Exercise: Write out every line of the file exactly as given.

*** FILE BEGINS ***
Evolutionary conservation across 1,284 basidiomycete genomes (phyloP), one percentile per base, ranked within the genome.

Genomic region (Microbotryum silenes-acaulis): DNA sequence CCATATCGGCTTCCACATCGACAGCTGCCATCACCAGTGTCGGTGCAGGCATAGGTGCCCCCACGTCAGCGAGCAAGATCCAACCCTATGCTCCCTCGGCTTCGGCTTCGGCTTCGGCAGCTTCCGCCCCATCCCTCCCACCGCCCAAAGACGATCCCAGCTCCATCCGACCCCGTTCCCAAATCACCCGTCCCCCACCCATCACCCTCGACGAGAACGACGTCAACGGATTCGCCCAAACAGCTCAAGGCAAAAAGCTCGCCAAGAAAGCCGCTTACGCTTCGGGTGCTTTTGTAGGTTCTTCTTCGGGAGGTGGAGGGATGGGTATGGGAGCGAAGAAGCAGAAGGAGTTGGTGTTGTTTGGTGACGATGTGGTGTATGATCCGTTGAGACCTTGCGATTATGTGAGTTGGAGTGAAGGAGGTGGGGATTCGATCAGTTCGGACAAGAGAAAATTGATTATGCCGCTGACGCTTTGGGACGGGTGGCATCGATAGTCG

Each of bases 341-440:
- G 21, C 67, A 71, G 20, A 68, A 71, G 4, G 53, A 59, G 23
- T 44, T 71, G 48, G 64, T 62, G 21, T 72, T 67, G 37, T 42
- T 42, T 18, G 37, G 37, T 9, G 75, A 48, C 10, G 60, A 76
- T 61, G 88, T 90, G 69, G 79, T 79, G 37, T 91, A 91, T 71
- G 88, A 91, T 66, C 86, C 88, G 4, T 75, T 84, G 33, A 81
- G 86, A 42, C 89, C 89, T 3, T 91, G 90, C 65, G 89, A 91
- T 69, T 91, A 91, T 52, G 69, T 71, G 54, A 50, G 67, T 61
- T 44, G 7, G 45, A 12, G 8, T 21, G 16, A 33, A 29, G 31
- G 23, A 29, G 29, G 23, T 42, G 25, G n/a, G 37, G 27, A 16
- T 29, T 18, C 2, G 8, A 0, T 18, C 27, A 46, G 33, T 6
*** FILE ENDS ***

Evolutionary conservation across 1,284 basidiomycete genomes (phyloP), one percentile per base, ranked within the genome.

Genomic region (Microbotryum silenes-acaulis): DNA sequence CCATATCGGCTTCCACATCGACAGCTGCCATCACCAGTGTCGGTGCAGGCATAGGTGCCCCCACGTCAGCGAGCAAGATCCAACCCTATGCTCCCTCGGCTTCGGCTTCGGCTTCGGCAGCTTCCGCCCCATCCCTCCCACCGCCCAAAGACGATCCCAGCTCCATCCGACCCCGTTCCCAAATCACCCGTCCCCCACCCATCACCCTCGACGAGAACGACGTCAACGGATTCGCCCAAACAGCTCAAGGCAAAAAGCTCGCCAAGAAAGCCGCTTACGCTTCGGGTGCTTTTGTAGGTTCTTCTTCGGGAGGTGGAGGGATGGGTATGGGAGCGAAGAAGCAGAAGGAGTTGGTGTTGTTTGGTGACGATGTGGTGTATGATCCGTTGAGACCTTGCGATTATGTGAGTTGGAGTGAAGGAGGTGGGGATTCGATCAGTTCGGACAAGAGAAAATTGATTATGCCGCTGACGCTTTGGGACGGGTGGCATCGATAGTCG

Each of bases 341-440:
- G 21, C 67, A 71, G 20, A 68, A 71, G 4, G 53, A 59, G 23
- T 44, T 71, G 48, G 64, T 62, G 21, T 72, T 67, G 37, T 42
- T 42, T 18, G 37, G 37, T 9, G 75, A 48, C 10, G 60, A 76
- T 61, G 88, T 90, G 69, G 79, T 79, G 37, T 91, A 91, T 71
- G 88, A 91, T 66, C 86, C 88, G 4, T 75, T 84, G 33, A 81
- G 86, A 42, C 89, C 89, T 3, T 91, G 90, C 65, G 89, A 91
- T 69, T 91, A 91, T 52, G 69, T 71, G 54, A 50, G 67, T 61
- T 44, G 7, G 45, A 12, G 8, T 21, G 16, A 33, A 29, G 31
- G 23, A 29, G 29, G 23, T 42, G 25, G n/a, G 37, G 27, A 16
- T 29, T 18, C 2, G 8, A 0, T 18, C 27, A 46, G 33, T 6